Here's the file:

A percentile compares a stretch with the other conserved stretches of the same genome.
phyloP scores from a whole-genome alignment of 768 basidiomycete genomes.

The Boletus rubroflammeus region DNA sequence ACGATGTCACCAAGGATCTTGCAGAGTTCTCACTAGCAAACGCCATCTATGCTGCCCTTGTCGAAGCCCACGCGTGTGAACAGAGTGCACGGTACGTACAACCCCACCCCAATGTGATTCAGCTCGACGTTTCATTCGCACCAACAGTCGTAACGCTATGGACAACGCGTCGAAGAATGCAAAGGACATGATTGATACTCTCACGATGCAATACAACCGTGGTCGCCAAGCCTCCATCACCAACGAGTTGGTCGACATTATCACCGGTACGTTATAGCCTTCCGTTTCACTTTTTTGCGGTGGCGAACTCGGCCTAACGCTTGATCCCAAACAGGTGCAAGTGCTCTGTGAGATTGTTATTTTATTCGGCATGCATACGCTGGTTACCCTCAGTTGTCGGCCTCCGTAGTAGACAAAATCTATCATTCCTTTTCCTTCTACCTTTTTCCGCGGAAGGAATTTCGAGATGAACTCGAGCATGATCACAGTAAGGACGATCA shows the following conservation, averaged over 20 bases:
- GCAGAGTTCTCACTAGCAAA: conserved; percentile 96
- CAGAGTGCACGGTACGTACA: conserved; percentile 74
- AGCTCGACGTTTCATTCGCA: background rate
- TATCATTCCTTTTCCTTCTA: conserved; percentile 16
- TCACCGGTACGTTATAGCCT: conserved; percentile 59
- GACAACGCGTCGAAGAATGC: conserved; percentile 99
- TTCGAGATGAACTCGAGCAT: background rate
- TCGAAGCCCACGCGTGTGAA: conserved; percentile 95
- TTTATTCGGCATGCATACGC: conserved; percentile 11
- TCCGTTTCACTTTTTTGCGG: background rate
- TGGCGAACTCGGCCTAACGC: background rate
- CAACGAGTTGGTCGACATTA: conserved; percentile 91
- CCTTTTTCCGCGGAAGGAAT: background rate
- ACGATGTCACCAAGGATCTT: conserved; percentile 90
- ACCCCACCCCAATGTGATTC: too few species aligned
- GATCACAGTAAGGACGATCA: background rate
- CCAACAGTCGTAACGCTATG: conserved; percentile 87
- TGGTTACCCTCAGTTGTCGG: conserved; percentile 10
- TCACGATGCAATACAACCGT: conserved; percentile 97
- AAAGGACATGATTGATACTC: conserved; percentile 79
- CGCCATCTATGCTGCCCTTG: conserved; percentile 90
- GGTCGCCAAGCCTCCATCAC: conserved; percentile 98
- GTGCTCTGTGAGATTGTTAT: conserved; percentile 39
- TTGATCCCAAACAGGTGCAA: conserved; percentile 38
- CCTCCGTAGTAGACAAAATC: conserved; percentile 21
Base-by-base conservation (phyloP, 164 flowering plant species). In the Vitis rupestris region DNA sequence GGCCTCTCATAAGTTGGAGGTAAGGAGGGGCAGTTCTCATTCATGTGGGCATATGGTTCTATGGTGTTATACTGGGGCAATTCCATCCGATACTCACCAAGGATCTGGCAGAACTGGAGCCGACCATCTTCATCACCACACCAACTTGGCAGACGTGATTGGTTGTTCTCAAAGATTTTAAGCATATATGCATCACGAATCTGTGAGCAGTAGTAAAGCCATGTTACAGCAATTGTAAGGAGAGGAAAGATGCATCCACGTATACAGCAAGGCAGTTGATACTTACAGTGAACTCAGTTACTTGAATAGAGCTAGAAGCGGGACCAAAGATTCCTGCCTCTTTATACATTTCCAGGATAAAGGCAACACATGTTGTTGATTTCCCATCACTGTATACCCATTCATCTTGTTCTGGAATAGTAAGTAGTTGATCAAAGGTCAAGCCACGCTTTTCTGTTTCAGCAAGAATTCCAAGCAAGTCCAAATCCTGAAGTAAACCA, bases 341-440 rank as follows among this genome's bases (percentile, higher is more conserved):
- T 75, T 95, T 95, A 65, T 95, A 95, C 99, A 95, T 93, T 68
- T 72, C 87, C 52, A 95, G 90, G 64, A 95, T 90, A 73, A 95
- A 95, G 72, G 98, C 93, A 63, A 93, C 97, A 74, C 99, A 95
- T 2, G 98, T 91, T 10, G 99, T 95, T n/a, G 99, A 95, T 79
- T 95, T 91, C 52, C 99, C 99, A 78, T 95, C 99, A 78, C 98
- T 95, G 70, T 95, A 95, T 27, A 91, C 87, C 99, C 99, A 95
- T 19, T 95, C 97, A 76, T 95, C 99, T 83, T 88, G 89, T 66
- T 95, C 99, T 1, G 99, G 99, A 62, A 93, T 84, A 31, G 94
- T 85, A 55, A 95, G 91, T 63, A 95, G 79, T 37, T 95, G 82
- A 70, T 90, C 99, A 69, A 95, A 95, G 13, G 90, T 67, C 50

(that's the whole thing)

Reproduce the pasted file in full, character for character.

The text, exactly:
A percentile compares a stretch with the other conserved stretches of the same genome.
phyloP scores from a whole-genome alignment of 768 basidiomycete genomes.

The Boletus rubroflammeus region DNA sequence ACGATGTCACCAAGGATCTTGCAGAGTTCTCACTAGCAAACGCCATCTATGCTGCCCTTGTCGAAGCCCACGCGTGTGAACAGAGTGCACGGTACGTACAACCCCACCCCAATGTGATTCAGCTCGACGTTTCATTCGCACCAACAGTCGTAACGCTATGGACAACGCGTCGAAGAATGCAAAGGACATGATTGATACTCTCACGATGCAATACAACCGTGGTCGCCAAGCCTCCATCACCAACGAGTTGGTCGACATTATCACCGGTACGTTATAGCCTTCCGTTTCACTTTTTTGCGGTGGCGAACTCGGCCTAACGCTTGATCCCAAACAGGTGCAAGTGCTCTGTGAGATTGTTATTTTATTCGGCATGCATACGCTGGTTACCCTCAGTTGTCGGCCTCCGTAGTAGACAAAATCTATCATTCCTTTTCCTTCTACCTTTTTCCGCGGAAGGAATTTCGAGATGAACTCGAGCATGATCACAGTAAGGACGATCA shows the following conservation, averaged over 20 bases:
- GCAGAGTTCTCACTAGCAAA: conserved; percentile 96
- CAGAGTGCACGGTACGTACA: conserved; percentile 74
- AGCTCGACGTTTCATTCGCA: background rate
- TATCATTCCTTTTCCTTCTA: conserved; percentile 16
- TCACCGGTACGTTATAGCCT: conserved; percentile 59
- GACAACGCGTCGAAGAATGC: conserved; percentile 99
- TTCGAGATGAACTCGAGCAT: background rate
- TCGAAGCCCACGCGTGTGAA: conserved; percentile 95
- TTTATTCGGCATGCATACGC: conserved; percentile 11
- TCCGTTTCACTTTTTTGCGG: background rate
- TGGCGAACTCGGCCTAACGC: background rate
- CAACGAGTTGGTCGACATTA: conserved; percentile 91
- CCTTTTTCCGCGGAAGGAAT: background rate
- ACGATGTCACCAAGGATCTT: conserved; percentile 90
- ACCCCACCCCAATGTGATTC: too few species aligned
- GATCACAGTAAGGACGATCA: background rate
- CCAACAGTCGTAACGCTATG: conserved; percentile 87
- TGGTTACCCTCAGTTGTCGG: conserved; percentile 10
- TCACGATGCAATACAACCGT: conserved; percentile 97
- AAAGGACATGATTGATACTC: conserved; percentile 79
- CGCCATCTATGCTGCCCTTG: conserved; percentile 90
- GGTCGCCAAGCCTCCATCAC: conserved; percentile 98
- GTGCTCTGTGAGATTGTTAT: conserved; percentile 39
- TTGATCCCAAACAGGTGCAA: conserved; percentile 38
- CCTCCGTAGTAGACAAAATC: conserved; percentile 21
Base-by-base conservation (phyloP, 164 flowering plant species). In the Vitis rupestris region DNA sequence GGCCTCTCATAAGTTGGAGGTAAGGAGGGGCAGTTCTCATTCATGTGGGCATATGGTTCTATGGTGTTATACTGGGGCAATTCCATCCGATACTCACCAAGGATCTGGCAGAACTGGAGCCGACCATCTTCATCACCACACCAACTTGGCAGACGTGATTGGTTGTTCTCAAAGATTTTAAGCATATATGCATCACGAATCTGTGAGCAGTAGTAAAGCCATGTTACAGCAATTGTAAGGAGAGGAAAGATGCATCCACGTATACAGCAAGGCAGTTGATACTTACAGTGAACTCAGTTACTTGAATAGAGCTAGAAGCGGGACCAAAGATTCCTGCCTCTTTATACATTTCCAGGATAAAGGCAACACATGTTGTTGATTTCCCATCACTGTATACCCATTCATCTTGTTCTGGAATAGTAAGTAGTTGATCAAAGGTCAAGCCACGCTTTTCTGTTTCAGCAAGAATTCCAAGCAAGTCCAAATCCTGAAGTAAACCA, bases 341-440 rank as follows among this genome's bases (percentile, higher is more conserved):
- T 75, T 95, T 95, A 65, T 95, A 95, C 99, A 95, T 93, T 68
- T 72, C 87, C 52, A 95, G 90, G 64, A 95, T 90, A 73, A 95
- A 95, G 72, G 98, C 93, A 63, A 93, C 97, A 74, C 99, A 95
- T 2, G 98, T 91, T 10, G 99, T 95, T n/a, G 99, A 95, T 79
- T 95, T 91, C 52, C 99, C 99, A 78, T 95, C 99, A 78, C 98
- T 95, G 70, T 95, A 95, T 27, A 91, C 87, C 99, C 99, A 95
- T 19, T 95, C 97, A 76, T 95, C 99, T 83, T 88, G 89, T 66
- T 95, C 99, T 1, G 99, G 99, A 62, A 93, T 84, A 31, G 94
- T 85, A 55, A 95, G 91, T 63, A 95, G 79, T 37, T 95, G 82
- A 70, T 90, C 99, A 69, A 95, A 95, G 13, G 90, T 67, C 50